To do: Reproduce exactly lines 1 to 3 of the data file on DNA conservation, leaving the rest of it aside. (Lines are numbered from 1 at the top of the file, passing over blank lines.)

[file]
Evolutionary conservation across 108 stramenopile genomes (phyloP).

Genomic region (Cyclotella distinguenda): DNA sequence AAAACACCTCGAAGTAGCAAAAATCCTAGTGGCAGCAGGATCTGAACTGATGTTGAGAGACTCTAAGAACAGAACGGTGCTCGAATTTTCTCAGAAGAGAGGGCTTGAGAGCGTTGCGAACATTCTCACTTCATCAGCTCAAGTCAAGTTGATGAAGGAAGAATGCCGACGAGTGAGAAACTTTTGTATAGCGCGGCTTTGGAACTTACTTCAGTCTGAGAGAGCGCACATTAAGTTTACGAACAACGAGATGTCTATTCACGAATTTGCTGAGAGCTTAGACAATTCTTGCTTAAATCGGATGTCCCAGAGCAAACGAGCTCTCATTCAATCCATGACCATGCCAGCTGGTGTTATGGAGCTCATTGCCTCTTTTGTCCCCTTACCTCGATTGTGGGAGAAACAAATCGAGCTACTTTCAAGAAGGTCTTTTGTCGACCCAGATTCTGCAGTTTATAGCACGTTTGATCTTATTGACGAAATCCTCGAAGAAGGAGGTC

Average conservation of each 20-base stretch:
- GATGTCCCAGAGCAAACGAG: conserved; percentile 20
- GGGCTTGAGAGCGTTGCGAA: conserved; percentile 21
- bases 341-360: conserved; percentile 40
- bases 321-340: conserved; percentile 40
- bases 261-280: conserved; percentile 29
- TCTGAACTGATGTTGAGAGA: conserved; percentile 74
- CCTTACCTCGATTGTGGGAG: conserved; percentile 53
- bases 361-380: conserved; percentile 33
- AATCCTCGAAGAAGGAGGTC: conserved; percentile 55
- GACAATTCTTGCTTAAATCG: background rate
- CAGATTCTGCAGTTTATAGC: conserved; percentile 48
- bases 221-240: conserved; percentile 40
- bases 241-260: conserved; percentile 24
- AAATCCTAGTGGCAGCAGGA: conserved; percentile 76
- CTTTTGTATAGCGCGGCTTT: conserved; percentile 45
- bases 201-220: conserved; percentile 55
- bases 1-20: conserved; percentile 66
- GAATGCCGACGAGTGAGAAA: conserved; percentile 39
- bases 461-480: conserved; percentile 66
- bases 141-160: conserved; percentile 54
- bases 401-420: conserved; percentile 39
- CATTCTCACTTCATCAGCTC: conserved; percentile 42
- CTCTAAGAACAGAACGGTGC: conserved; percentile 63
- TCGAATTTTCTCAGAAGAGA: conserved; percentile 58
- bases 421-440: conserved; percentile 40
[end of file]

Evolutionary conservation across 108 stramenopile genomes (phyloP).

Genomic region (Cyclotella distinguenda): DNA sequence AAAACACCTCGAAGTAGCAAAAATCCTAGTGGCAGCAGGATCTGAACTGATGTTGAGAGACTCTAAGAACAGAACGGTGCTCGAATTTTCTCAGAAGAGAGGGCTTGAGAGCGTTGCGAACATTCTCACTTCATCAGCTCAAGTCAAGTTGATGAAGGAAGAATGCCGACGAGTGAGAAACTTTTGTATAGCGCGGCTTTGGAACTTACTTCAGTCTGAGAGAGCGCACATTAAGTTTACGAACAACGAGATGTCTATTCACGAATTTGCTGAGAGCTTAGACAATTCTTGCTTAAATCGGATGTCCCAGAGCAAACGAGCTCTCATTCAATCCATGACCATGCCAGCTGGTGTTATGGAGCTCATTGCCTCTTTTGTCCCCTTACCTCGATTGTGGGAGAAACAAATCGAGCTACTTTCAAGAAGGTCTTTTGTCGACCCAGATTCTGCAGTTTATAGCACGTTTGATCTTATTGACGAAATCCTCGAAGAAGGAGGTC

Average conservation of each 20-base stretch: